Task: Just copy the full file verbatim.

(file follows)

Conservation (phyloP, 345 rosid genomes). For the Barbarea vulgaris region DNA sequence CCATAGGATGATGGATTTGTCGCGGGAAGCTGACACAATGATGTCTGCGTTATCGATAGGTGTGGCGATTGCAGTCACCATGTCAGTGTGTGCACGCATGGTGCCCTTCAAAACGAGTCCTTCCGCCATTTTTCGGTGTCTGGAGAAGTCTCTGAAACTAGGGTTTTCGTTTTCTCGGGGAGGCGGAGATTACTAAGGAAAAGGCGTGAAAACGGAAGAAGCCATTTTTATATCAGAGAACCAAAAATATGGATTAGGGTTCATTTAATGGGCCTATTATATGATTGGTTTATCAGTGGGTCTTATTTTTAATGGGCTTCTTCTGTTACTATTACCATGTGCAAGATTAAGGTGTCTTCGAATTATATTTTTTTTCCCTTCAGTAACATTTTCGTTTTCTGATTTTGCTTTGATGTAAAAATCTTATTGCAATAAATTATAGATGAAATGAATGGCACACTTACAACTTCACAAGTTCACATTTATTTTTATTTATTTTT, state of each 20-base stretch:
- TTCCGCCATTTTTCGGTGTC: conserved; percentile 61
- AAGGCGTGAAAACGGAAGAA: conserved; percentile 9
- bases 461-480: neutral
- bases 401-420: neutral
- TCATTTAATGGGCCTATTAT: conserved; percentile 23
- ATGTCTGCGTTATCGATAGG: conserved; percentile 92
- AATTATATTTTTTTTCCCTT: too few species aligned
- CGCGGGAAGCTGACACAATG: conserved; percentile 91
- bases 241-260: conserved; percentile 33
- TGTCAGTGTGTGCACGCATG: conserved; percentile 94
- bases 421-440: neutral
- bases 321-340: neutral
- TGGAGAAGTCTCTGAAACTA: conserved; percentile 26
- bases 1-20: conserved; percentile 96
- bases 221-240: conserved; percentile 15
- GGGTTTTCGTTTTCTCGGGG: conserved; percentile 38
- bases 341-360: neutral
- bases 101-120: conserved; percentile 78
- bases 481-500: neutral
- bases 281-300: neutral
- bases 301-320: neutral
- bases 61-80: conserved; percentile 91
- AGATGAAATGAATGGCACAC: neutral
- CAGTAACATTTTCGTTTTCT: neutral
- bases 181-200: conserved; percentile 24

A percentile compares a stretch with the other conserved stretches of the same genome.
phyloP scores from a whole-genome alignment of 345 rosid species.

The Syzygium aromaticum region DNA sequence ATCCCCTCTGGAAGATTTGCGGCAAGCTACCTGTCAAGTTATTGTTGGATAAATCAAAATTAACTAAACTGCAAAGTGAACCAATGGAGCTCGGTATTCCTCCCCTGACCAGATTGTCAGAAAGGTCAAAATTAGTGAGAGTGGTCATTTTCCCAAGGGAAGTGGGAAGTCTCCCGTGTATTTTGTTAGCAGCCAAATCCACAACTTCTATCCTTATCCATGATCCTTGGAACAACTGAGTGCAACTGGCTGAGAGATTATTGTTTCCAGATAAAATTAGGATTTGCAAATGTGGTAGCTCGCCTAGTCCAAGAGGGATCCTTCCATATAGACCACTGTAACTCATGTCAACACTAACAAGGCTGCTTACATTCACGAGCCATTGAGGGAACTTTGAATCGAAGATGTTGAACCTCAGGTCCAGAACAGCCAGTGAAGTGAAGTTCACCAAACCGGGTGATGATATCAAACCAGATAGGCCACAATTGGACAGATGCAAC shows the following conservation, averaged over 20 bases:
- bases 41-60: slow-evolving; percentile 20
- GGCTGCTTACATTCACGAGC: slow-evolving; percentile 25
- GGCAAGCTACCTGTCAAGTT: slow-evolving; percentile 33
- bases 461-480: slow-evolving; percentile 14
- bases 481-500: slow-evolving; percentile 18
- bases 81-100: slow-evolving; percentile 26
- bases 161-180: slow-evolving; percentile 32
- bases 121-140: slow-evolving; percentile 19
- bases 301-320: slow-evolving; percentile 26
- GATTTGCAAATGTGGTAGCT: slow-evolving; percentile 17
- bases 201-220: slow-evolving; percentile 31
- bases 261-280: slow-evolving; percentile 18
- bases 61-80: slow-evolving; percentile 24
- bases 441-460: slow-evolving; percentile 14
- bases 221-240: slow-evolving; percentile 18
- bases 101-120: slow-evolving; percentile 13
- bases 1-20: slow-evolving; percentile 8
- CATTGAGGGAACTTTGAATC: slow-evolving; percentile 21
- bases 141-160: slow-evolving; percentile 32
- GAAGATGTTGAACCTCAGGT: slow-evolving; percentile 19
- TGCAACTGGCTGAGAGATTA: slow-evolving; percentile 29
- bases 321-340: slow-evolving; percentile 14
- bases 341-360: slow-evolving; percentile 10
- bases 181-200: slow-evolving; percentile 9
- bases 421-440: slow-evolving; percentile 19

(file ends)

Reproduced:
Conservation (phyloP, 345 rosid genomes). For the Barbarea vulgaris region DNA sequence CCATAGGATGATGGATTTGTCGCGGGAAGCTGACACAATGATGTCTGCGTTATCGATAGGTGTGGCGATTGCAGTCACCATGTCAGTGTGTGCACGCATGGTGCCCTTCAAAACGAGTCCTTCCGCCATTTTTCGGTGTCTGGAGAAGTCTCTGAAACTAGGGTTTTCGTTTTCTCGGGGAGGCGGAGATTACTAAGGAAAAGGCGTGAAAACGGAAGAAGCCATTTTTATATCAGAGAACCAAAAATATGGATTAGGGTTCATTTAATGGGCCTATTATATGATTGGTTTATCAGTGGGTCTTATTTTTAATGGGCTTCTTCTGTTACTATTACCATGTGCAAGATTAAGGTGTCTTCGAATTATATTTTTTTTCCCTTCAGTAACATTTTCGTTTTCTGATTTTGCTTTGATGTAAAAATCTTATTGCAATAAATTATAGATGAAATGAATGGCACACTTACAACTTCACAAGTTCACATTTATTTTTATTTATTTTT, state of each 20-base stretch:
- TTCCGCCATTTTTCGGTGTC: conserved; percentile 61
- AAGGCGTGAAAACGGAAGAA: conserved; percentile 9
- bases 461-480: neutral
- bases 401-420: neutral
- TCATTTAATGGGCCTATTAT: conserved; percentile 23
- ATGTCTGCGTTATCGATAGG: conserved; percentile 92
- AATTATATTTTTTTTCCCTT: too few species aligned
- CGCGGGAAGCTGACACAATG: conserved; percentile 91
- bases 241-260: conserved; percentile 33
- TGTCAGTGTGTGCACGCATG: conserved; percentile 94
- bases 421-440: neutral
- bases 321-340: neutral
- TGGAGAAGTCTCTGAAACTA: conserved; percentile 26
- bases 1-20: conserved; percentile 96
- bases 221-240: conserved; percentile 15
- GGGTTTTCGTTTTCTCGGGG: conserved; percentile 38
- bases 341-360: neutral
- bases 101-120: conserved; percentile 78
- bases 481-500: neutral
- bases 281-300: neutral
- bases 301-320: neutral
- bases 61-80: conserved; percentile 91
- AGATGAAATGAATGGCACAC: neutral
- CAGTAACATTTTCGTTTTCT: neutral
- bases 181-200: conserved; percentile 24

A percentile compares a stretch with the other conserved stretches of the same genome.
phyloP scores from a whole-genome alignment of 345 rosid species.

The Syzygium aromaticum region DNA sequence ATCCCCTCTGGAAGATTTGCGGCAAGCTACCTGTCAAGTTATTGTTGGATAAATCAAAATTAACTAAACTGCAAAGTGAACCAATGGAGCTCGGTATTCCTCCCCTGACCAGATTGTCAGAAAGGTCAAAATTAGTGAGAGTGGTCATTTTCCCAAGGGAAGTGGGAAGTCTCCCGTGTATTTTGTTAGCAGCCAAATCCACAACTTCTATCCTTATCCATGATCCTTGGAACAACTGAGTGCAACTGGCTGAGAGATTATTGTTTCCAGATAAAATTAGGATTTGCAAATGTGGTAGCTCGCCTAGTCCAAGAGGGATCCTTCCATATAGACCACTGTAACTCATGTCAACACTAACAAGGCTGCTTACATTCACGAGCCATTGAGGGAACTTTGAATCGAAGATGTTGAACCTCAGGTCCAGAACAGCCAGTGAAGTGAAGTTCACCAAACCGGGTGATGATATCAAACCAGATAGGCCACAATTGGACAGATGCAAC shows the following conservation, averaged over 20 bases:
- bases 41-60: slow-evolving; percentile 20
- GGCTGCTTACATTCACGAGC: slow-evolving; percentile 25
- GGCAAGCTACCTGTCAAGTT: slow-evolving; percentile 33
- bases 461-480: slow-evolving; percentile 14
- bases 481-500: slow-evolving; percentile 18
- bases 81-100: slow-evolving; percentile 26
- bases 161-180: slow-evolving; percentile 32
- bases 121-140: slow-evolving; percentile 19
- bases 301-320: slow-evolving; percentile 26
- GATTTGCAAATGTGGTAGCT: slow-evolving; percentile 17
- bases 201-220: slow-evolving; percentile 31
- bases 261-280: slow-evolving; percentile 18
- bases 61-80: slow-evolving; percentile 24
- bases 441-460: slow-evolving; percentile 14
- bases 221-240: slow-evolving; percentile 18
- bases 101-120: slow-evolving; percentile 13
- bases 1-20: slow-evolving; percentile 8
- CATTGAGGGAACTTTGAATC: slow-evolving; percentile 21
- bases 141-160: slow-evolving; percentile 32
- GAAGATGTTGAACCTCAGGT: slow-evolving; percentile 19
- TGCAACTGGCTGAGAGATTA: slow-evolving; percentile 29
- bases 321-340: slow-evolving; percentile 14
- bases 341-360: slow-evolving; percentile 10
- bases 181-200: slow-evolving; percentile 9
- bases 421-440: slow-evolving; percentile 19